We had a sort of homecoming when we came back east to camp in Bend; a few weeks back we had camped about an hour south of Bend in Crescent. And while Bend traffic was not so wonderful, the sites and trails we biked and hiked most certainly were.
This stop was all about nature; about getting outside and enjoying the bounty of spring weather and spring blooms — and being grateful for all the many blessings God has bestowed on us.
Our first adventure was biking the Deschutes River Trail, right in the heart of Bend. We used the trailhead at Robert Sawyer Park, which straddles both sides of the river, to jump on to the trail. The trail had a few tough hills, but mostly followed the river, and was quite beautiful — especially for such an urban setting.
Next up, we attempted to see the remainder of the lakes within the Deschutes National Forest along the Cascade Lakes Scenic Byway. Amazingly, the northern stretch of the byway was still closed (and parts covered in snow), so we adapted, and first stopped at Mt. Bachelor (where a small group of people were still skiing and snowboarding on the slopes), before heading deep into the national forest for some additional exploring, finding a creepy, but cool abandoned campground (with saplings growing in RV spots, electric power ripped out, and gates blocking the entrance). We also gathered several armfuls of firewood and kindling to take back to our camp for a wonderful fire later in the evening.
Perhaps the highlight of this stop was the Newberry National Volcanic Monument, located just south of Bend, and created in 1990 when it was carved out of the Deschutes National Forest. The monument is managed by the U.S. Forest Service — and our only disappointment was that the visitor center at Lava Lands had not yet opened for the season, which we found very odd given the late date in April, and thus we missed out getting to the top of Lava Butte. We walked bits of the Trail of the Whispering Pines, as well as the Trail of Moten Land (where we saw two Golden-mantled Ground Squirrels procreating). Note to bicyclists: Consider parking at the visitor center and taking the fully-paved and gorgeous 5.5-mile Sun-Lava path down to the Benham Falls Trailhead; sadly, we did not have our bikes with us that day, so drove those miles and parked at the trailhead for our next adventure.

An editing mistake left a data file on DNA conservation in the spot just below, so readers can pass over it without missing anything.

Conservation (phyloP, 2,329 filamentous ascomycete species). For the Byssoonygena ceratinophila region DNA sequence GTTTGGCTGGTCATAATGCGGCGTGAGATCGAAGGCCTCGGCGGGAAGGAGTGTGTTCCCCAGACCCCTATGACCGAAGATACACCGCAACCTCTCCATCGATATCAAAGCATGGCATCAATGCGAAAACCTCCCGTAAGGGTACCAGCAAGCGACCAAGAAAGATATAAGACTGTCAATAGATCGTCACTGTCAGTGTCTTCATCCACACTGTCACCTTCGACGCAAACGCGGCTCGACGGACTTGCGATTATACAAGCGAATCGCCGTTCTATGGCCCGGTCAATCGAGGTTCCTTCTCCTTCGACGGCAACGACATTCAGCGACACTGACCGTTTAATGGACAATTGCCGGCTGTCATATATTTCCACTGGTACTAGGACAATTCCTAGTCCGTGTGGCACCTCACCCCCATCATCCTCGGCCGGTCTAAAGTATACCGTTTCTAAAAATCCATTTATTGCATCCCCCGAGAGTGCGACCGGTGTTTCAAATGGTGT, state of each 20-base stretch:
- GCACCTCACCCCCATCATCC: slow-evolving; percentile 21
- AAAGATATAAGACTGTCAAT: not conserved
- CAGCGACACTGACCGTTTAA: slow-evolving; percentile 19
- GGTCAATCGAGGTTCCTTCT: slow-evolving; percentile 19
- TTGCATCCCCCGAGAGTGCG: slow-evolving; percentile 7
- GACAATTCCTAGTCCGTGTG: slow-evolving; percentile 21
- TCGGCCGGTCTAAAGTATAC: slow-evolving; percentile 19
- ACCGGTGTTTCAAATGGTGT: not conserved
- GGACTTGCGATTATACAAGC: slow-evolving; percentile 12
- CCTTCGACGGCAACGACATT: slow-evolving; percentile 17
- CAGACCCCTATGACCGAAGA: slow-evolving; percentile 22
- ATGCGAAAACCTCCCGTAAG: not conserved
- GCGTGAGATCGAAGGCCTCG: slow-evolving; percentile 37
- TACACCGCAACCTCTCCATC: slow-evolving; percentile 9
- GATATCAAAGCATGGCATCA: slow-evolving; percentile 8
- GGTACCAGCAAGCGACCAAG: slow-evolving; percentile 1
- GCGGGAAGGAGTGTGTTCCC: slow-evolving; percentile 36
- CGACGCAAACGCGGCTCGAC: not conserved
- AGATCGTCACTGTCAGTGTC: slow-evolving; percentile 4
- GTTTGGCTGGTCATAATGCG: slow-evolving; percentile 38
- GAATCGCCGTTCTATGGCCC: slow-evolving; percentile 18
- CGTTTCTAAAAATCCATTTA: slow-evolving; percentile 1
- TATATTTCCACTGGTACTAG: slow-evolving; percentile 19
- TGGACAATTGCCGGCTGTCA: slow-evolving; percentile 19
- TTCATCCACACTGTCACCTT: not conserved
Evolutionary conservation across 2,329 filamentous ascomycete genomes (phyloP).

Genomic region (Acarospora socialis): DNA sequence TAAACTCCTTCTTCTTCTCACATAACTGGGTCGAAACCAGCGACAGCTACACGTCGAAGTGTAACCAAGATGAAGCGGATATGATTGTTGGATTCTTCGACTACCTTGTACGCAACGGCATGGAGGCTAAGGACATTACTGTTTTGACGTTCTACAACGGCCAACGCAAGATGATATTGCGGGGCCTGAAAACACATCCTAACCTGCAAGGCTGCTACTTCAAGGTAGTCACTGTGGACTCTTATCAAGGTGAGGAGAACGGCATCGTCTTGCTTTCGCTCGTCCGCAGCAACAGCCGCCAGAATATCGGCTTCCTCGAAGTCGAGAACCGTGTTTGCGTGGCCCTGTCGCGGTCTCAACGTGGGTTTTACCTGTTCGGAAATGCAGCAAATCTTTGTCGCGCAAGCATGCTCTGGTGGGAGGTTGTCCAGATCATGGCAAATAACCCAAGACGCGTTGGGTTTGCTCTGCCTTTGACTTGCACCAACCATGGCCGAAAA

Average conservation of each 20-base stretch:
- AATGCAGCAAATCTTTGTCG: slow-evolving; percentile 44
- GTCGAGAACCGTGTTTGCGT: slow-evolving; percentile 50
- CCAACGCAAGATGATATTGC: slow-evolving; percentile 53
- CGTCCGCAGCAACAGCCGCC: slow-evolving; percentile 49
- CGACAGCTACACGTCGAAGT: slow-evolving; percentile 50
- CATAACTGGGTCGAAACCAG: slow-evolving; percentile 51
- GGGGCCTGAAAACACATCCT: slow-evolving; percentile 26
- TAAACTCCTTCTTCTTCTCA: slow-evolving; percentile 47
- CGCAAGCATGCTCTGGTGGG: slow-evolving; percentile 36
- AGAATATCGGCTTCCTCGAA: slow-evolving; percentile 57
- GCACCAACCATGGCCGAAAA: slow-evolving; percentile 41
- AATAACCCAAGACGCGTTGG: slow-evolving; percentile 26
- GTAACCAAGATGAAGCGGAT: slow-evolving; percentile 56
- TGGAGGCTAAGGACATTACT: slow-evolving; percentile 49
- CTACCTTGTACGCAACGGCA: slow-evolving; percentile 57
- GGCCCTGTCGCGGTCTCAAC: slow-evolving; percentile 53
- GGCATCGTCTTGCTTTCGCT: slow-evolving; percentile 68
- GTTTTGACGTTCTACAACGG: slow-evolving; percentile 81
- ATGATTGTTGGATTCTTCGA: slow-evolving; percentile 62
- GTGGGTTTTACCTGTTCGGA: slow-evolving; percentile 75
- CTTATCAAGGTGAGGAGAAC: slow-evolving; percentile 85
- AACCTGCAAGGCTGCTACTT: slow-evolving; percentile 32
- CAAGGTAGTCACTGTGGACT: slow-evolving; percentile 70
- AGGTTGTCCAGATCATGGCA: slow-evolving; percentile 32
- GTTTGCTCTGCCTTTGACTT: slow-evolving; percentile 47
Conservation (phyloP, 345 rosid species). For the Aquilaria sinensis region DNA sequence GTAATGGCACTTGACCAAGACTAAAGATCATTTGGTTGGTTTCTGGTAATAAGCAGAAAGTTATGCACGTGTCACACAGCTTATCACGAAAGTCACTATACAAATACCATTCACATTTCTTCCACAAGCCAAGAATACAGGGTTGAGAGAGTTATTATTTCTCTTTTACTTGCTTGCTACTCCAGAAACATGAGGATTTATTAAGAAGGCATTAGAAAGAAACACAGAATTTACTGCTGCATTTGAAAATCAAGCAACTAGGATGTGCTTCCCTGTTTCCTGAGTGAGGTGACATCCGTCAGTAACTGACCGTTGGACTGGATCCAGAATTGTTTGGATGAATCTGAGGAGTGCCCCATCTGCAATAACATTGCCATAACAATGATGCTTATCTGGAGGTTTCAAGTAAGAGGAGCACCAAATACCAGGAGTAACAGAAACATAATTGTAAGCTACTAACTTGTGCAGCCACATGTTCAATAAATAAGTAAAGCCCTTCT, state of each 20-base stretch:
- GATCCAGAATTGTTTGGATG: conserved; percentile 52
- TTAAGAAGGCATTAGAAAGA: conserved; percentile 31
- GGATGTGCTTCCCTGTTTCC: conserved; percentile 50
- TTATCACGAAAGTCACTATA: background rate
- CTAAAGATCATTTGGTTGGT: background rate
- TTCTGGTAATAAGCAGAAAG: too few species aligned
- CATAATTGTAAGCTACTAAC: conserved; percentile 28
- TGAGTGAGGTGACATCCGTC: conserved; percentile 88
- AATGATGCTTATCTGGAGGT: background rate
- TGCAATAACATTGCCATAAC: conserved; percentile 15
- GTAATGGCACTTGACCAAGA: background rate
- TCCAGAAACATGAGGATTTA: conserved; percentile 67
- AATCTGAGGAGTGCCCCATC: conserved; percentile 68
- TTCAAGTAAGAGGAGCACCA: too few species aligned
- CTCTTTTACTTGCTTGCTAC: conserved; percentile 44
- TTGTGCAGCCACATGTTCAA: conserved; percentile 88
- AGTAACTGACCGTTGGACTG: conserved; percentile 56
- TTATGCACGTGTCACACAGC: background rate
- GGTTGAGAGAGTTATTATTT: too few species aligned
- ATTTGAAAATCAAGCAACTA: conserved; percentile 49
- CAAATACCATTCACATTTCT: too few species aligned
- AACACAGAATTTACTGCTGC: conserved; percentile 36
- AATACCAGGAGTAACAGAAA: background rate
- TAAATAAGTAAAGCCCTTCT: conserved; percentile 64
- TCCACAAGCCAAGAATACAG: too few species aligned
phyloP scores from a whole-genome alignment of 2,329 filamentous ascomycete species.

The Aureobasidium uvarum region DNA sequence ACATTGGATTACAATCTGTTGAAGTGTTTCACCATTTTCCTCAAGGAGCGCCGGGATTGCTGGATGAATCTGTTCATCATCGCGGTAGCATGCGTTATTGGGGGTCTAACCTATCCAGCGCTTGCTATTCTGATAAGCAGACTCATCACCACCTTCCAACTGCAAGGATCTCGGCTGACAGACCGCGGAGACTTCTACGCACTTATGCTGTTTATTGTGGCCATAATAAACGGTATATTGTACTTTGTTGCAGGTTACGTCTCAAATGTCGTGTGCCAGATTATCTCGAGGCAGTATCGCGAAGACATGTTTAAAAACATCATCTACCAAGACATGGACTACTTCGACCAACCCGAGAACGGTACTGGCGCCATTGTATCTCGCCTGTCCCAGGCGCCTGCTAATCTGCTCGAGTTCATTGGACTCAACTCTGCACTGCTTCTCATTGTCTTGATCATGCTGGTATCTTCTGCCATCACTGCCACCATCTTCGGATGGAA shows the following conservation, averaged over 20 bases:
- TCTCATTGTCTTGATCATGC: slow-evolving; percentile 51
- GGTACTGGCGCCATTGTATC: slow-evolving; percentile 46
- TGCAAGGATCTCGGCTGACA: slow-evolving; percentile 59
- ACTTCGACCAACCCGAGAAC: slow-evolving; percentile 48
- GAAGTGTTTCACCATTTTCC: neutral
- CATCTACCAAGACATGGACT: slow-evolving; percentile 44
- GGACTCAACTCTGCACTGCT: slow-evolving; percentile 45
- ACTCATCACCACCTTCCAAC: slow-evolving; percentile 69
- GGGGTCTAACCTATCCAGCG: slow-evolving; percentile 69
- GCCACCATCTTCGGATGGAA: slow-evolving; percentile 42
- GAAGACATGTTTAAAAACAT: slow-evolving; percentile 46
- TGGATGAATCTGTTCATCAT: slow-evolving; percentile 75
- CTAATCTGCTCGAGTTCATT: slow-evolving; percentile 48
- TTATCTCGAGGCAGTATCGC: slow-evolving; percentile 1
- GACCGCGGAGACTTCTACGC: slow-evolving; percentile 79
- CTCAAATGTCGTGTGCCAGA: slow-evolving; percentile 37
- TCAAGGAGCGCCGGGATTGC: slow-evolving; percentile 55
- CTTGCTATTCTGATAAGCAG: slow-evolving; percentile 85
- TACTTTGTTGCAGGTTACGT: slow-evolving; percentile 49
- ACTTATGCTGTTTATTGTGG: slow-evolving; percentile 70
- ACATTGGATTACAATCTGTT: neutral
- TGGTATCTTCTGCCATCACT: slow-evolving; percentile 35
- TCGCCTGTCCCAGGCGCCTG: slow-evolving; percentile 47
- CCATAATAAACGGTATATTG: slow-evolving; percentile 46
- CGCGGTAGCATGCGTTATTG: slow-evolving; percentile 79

The 1.5-mile hike to the falls mostly follows the river and is quite peaceful and beautiful, walking among old growth Ponderosa Pines, as well as Aspens and other riparian shrubs — and was the perfect ending to a wonderful day spent in nature… ah, the sounds of the river and falls — the scent of all those phytoncides!
(Side note: there is a second part to this national monument further southeast — just east of La Pines, Oregon — which includes the Newberry Crater (actually a caldera). The caldera stretches across 17 square miles in the heart of the volcano — and which is considered still active today.)
We concluded this nature-adventure in Bend with a bike ride mostly through the Deschutes National Forest on the Peterson Ridge Trail, starting in the town of Sisters, at the Village Green Park on South Elm Street. The trail is more designed for mountain-bike riders, but our hybrid bikes did just fine on the turns and rocks and roots along the trail. We had started on the old logging road trail, which was pretty boring and simply lucked out on jumping onto this bike trail. If you love forests, this is the trail for you! A side benefit: Sisters is a lovely town and we lucked out in finding a produce stand, where we bought two dozen farm-fresh eggs!
Next up: Back to the Columbia River Gorge National Scenic Area — and our first foray into Washington state!